“Skinner placed a series of hungry pigeons in a cage attached to an automatic mechanism that delivered food to the pigeon ‘at regular intervals with no reference whatsoever to the bird’s behavior.’ He discovered that the pigeons associated the delivery of the food with whatever chance actions they had been performing as it was delivered, and that they subsequently continued to perform these same actions.” [http://en.wikipedia.org/wiki/B._F._Skinner#Superstitious_Pigeons]


A typical Budweiser drinker.

Your team wins while you’re wearing that lucky shirt?  The shirt must have done it!  Of course, you should be ashamed of yourself.  You’re not any smarter than a pigeon.

Carl Sagan wrote a book called “The Demon Haunted World: Science as a Candle in the Dark”.  The idea is that science, and only science, illuminates; there is no other way to learn anything about the world.  The next time you’re around a “person” who exhibits superstitious nonsense around you, cough into your hand and say “Pigeon!”  Don’t worry; they won’t know what you’re talking about.  Like Giordano Bruno’s torturers, or the chicken-eater Wade Boggs, or the people who stoned Tessie Hutchinson, they have no idea what science is, or logic, or common sense.  They won’t have heard of B. F. Skinner or Carl Sagan or Alan Turing or Giordano Bruno.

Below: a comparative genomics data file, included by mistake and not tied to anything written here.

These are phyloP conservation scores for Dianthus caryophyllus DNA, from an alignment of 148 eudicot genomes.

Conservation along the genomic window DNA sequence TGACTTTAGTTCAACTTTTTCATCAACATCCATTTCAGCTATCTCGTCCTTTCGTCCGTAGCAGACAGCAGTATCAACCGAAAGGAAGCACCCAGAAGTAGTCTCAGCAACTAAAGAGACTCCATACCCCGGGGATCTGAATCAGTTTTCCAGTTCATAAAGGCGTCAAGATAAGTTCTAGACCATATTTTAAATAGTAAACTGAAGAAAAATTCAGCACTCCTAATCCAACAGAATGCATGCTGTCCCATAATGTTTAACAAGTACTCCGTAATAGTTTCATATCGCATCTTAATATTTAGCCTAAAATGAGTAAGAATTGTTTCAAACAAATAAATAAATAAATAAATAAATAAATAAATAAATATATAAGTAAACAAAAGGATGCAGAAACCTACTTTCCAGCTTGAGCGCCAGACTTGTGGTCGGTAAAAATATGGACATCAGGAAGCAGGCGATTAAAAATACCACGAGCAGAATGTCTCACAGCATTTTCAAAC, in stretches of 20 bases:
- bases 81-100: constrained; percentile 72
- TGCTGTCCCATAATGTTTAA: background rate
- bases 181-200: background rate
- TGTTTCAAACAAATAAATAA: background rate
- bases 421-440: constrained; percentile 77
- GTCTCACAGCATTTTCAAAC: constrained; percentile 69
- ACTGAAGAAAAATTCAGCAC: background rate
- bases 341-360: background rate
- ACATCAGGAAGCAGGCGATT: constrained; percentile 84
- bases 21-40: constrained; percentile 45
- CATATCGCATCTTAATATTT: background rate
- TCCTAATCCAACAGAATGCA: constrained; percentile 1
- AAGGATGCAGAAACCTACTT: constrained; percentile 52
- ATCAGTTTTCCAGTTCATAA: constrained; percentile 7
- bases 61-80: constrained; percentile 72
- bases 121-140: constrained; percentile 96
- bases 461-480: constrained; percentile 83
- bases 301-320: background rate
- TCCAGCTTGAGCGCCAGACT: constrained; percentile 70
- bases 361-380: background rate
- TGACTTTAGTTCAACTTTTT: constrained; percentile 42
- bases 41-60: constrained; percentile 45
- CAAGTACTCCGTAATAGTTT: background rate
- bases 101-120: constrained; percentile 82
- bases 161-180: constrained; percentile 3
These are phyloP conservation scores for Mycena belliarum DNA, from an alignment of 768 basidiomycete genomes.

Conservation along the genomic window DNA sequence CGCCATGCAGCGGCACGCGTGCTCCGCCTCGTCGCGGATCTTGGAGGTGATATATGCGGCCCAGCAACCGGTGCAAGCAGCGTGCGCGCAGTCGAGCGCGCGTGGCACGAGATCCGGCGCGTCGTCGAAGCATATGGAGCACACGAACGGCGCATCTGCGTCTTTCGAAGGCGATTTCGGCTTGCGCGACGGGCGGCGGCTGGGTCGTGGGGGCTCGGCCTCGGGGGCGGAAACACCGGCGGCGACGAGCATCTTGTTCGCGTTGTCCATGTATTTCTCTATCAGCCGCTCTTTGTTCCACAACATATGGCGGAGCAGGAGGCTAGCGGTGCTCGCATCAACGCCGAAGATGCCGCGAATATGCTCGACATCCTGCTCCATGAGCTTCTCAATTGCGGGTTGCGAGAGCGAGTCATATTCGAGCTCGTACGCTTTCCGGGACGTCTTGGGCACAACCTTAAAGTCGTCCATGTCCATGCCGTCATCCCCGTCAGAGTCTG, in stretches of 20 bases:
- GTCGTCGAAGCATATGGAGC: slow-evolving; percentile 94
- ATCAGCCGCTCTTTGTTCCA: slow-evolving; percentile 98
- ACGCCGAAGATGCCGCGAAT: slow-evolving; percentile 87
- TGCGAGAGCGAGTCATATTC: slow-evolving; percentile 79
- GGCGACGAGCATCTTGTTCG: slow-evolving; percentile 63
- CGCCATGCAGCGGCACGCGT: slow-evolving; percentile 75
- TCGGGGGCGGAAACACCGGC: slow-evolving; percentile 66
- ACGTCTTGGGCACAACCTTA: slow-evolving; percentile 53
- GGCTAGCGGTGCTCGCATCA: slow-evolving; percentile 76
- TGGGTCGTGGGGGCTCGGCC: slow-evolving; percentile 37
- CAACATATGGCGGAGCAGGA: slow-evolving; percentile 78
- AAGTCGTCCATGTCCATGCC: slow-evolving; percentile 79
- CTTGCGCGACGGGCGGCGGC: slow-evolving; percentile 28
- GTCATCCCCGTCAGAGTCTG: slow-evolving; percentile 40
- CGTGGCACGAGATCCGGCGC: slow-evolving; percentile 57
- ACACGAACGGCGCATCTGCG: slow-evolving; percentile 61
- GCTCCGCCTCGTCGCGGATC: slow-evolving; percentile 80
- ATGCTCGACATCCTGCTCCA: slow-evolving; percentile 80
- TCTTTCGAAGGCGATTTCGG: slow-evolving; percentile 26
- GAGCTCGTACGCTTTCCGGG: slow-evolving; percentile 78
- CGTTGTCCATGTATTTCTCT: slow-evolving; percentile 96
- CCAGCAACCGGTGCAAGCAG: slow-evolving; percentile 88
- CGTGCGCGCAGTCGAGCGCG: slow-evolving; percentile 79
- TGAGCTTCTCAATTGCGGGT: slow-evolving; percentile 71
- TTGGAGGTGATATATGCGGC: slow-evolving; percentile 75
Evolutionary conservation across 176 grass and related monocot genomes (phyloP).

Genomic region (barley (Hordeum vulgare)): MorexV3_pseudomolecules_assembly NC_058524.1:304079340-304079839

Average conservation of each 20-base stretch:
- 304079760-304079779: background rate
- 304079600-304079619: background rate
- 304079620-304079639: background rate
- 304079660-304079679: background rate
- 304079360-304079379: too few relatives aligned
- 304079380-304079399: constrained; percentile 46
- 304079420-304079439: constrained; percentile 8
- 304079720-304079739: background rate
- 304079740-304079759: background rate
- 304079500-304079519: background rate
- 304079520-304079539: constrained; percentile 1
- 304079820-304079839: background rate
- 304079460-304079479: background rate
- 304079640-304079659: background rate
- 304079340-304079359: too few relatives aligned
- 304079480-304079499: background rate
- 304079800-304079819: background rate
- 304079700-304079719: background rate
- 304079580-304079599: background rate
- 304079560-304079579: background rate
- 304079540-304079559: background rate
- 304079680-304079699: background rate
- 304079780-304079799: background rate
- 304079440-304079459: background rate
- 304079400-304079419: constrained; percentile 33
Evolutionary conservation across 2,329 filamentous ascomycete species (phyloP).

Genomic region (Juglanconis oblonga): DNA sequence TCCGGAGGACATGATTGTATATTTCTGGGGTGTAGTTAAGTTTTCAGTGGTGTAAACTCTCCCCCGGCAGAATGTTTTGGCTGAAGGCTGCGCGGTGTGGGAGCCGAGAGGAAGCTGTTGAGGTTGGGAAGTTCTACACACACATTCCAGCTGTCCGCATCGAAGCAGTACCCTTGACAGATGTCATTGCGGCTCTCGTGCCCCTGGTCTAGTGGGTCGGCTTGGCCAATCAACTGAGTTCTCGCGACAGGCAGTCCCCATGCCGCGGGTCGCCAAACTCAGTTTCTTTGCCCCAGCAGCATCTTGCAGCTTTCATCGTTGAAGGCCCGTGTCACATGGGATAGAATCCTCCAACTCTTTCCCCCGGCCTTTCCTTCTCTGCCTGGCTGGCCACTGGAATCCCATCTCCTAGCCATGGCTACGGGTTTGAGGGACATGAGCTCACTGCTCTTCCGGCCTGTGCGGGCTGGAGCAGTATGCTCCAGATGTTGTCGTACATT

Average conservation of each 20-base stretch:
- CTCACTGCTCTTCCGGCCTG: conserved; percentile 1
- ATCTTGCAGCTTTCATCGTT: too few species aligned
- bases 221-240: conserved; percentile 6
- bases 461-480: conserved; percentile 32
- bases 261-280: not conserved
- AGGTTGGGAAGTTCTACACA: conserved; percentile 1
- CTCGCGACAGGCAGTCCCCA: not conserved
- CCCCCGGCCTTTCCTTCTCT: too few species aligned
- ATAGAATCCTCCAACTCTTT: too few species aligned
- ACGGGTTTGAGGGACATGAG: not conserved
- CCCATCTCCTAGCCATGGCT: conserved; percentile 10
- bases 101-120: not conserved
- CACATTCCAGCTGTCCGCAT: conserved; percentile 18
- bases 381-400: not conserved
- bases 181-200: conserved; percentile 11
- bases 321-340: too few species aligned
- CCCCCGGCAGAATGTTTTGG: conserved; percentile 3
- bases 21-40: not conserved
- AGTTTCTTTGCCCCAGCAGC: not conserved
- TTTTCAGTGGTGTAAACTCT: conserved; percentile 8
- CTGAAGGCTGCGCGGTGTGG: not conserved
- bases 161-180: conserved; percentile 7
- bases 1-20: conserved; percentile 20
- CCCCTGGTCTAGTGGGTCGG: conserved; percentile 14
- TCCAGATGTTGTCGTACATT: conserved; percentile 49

They will, however, be familiar with Budweiser “beer”.

And they’ll be enjoying it, pathetically, in the dark.


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The next time someone sneezes, don’t bless them. Take this instead.

[Note: I plagiarized this post.  From myself.  Over two years ago I “started” a blog and gave up a day later.  But that first post was OK, so here it is, with slight modifications.]

It’s the 21st century: science has successfully explained almost every aspect of the physical world (except that missing sock), and new successes are appearing every day. We have computers, cell phones, hand-held GPS devices, the Wii, velcro, and 8-track tape players. And instant pudding.